> >> platform       i386-pc-mingw32
> >> arch           i386
> >> os             mingw32
> >> system         i386, mingw32
> >> status
> >> major          2
> >> minor          5.1
> >> year           2007
> >> month          06
> >> day            27
> >> svn rev        42083
> >> language       R
> >> version.string R version 2.5.1 (2007-06-27)
> >>>
> >>
> >>>
> >>> Regards, Mike
> >>>
> >>> On 8/9/07, Gabor Grothendieck <ggrothendieck at gmail.com> wrote:
> >>>>
> >>>> Just one other thing.
> >>>>
> >>>> The command in my prior post reads the data into an in-memory database.
> >>>> If you find that is a problem then you can read it into a disk-based
> >>>> database by adding the dbname argument to the sqldf call
> >>>> naming the database.  The database need not exist.  It will
> >>>> be created by sqldf and then deleted when its through:
> >>>>
> >>>> DF <- sqldf("select * from f", dbname = tempfile(),
> >>>>   file.format = list(header = TRUE, row.names = FALSE))
> >>>>
> >>>>
> >>>> On 8/9/07, Gabor Grothendieck <ggrothendieck at gmail.com> wrote:
> >>>>> Another thing you could try would be reading it into a data base and
> >>>> then
> >>>>> from there into R.
> >>>>>
> >>>>> The devel version of sqldf has this capability.   That is it will use
> >>>> RSQLite
> >>>>> to read the file directly into the database without going through R at
> >>>> all
> >>>>> and then read it from there into R so its a completely different
> >>>> process.
> >>>>> The RSQLite software has no capability of dealing with quotes (they will
> >>>>> be regarded as ordinary characters) but a single gsub can remove them
> >>>>> afterwards.  This won't work if there are commas within the quotes but
> >>>>> in that case you could read each row as a single record and then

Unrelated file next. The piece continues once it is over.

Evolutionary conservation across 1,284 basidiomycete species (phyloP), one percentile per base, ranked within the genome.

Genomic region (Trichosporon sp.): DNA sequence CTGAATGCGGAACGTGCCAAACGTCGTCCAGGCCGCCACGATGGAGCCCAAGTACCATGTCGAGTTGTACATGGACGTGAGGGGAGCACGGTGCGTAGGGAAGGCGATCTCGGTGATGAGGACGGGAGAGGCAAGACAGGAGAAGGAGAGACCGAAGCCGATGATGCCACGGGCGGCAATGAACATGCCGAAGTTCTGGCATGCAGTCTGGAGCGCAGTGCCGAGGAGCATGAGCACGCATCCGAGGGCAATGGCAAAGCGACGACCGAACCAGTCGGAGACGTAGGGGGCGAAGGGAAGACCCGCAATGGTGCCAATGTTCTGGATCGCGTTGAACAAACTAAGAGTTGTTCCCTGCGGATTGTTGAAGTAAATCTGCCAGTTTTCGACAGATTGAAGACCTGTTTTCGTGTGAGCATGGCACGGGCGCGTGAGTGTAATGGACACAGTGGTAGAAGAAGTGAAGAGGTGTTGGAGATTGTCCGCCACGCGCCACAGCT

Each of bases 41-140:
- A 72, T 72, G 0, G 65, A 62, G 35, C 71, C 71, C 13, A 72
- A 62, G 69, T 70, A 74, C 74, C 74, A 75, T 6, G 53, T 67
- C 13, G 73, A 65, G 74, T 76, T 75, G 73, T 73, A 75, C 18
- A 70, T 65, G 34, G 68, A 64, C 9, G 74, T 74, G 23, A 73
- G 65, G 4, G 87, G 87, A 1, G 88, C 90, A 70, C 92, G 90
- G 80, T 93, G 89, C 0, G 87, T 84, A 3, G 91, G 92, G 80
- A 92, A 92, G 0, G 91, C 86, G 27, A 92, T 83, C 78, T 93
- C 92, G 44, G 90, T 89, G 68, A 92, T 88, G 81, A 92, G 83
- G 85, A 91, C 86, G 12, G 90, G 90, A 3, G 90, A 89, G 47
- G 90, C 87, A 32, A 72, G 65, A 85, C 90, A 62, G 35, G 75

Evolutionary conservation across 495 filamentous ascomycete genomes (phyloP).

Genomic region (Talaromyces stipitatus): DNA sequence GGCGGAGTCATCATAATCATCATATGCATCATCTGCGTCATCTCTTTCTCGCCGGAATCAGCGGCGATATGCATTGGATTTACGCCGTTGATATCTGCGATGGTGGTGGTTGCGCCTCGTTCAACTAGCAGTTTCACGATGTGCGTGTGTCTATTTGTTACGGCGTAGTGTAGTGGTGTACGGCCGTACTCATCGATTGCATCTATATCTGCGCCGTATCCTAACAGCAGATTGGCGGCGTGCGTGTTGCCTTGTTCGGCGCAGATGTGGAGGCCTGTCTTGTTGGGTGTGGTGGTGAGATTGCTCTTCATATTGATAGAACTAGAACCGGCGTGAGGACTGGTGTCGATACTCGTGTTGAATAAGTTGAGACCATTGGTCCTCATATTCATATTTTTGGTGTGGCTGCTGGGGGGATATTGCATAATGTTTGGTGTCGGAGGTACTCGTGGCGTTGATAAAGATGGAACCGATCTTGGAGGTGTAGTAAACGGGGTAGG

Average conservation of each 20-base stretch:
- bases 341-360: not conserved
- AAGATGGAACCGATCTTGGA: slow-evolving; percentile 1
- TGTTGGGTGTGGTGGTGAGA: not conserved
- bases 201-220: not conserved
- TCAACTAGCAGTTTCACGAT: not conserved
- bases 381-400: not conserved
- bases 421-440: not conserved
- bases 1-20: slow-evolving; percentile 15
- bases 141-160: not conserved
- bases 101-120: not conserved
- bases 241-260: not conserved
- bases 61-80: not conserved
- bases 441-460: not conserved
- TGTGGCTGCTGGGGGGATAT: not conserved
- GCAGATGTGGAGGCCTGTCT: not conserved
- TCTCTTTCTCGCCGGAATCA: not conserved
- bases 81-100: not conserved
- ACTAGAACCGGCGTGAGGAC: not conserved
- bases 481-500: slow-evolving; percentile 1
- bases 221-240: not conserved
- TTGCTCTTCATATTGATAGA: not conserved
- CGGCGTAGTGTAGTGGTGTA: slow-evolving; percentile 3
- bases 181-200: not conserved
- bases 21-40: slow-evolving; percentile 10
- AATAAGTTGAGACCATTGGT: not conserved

> >>>>> split it yourself in R.
> >>>>>
> >>>>> Try this
> >>>>>
> >>>>> library(sqldf)
> >>>>> # next statement grabs the devel version software that does this
> >>>>>
> >>>>> gc()
> >>>>> f <- file("big.csv")
> >>>>> DF <- sqldf("select * from f", file.format = list(header = TRUE,
> >>>>> row.names = FALSE))
> >>>>> gc()
> >>>>>
> >>>>>
> >>>>>
> >>>>>
> >>>>> On 8/9/07, Michael Cassin <michael at cassin.name> wrote:
> >>>>>> Thanks for looking, but my file has quotes.  It's also 400MB, and I
> >>>> don't
> >>>>>> mind waiting, but don't have 6x the memory to read it in.
> >>>>>>
> >>>>>>
> >>>>>> On 8/9/07, Gabor Grothendieck <ggrothendieck at gmail.com> wrote:
> >>>>>>> If we add quote = FALSE to the write.csv statement its twice as fast
> >>>>>>>
> >>>>>>> On 8/9/07, Michael Cassin <michael at cassin.name> wrote:
> >>>>>>>> Hi,
> >>>>>>>>
> >>>>>>>> I've been having similar experiences and haven't been able to
> >>>>>>>> substantially improve the efficiency using the guidance in the I/O
> >>>>>>>> Manual.
> >>>>>>>>
> >>>>>>>> Could anyone advise on how to improve the following scan()?  It is
> >>>> not
> >>>>>>>> based on my real file, please assume that I do need to read in
> >>>>>>>> characters, and can't do any pre-processing of the file, etc.
> >>>>>>>>
> >>>>>>>> ## Create Sample File
> >>>>>>>>
> >>>>>> write.csv(matrix(as.character(1:1e6),ncol=10,byrow=TRUE),"big.csv",
> >>>> row.names=FALSE)
> >>>>>>>> q()
> >>>>>>>>
> >>>>>>>> **New Session**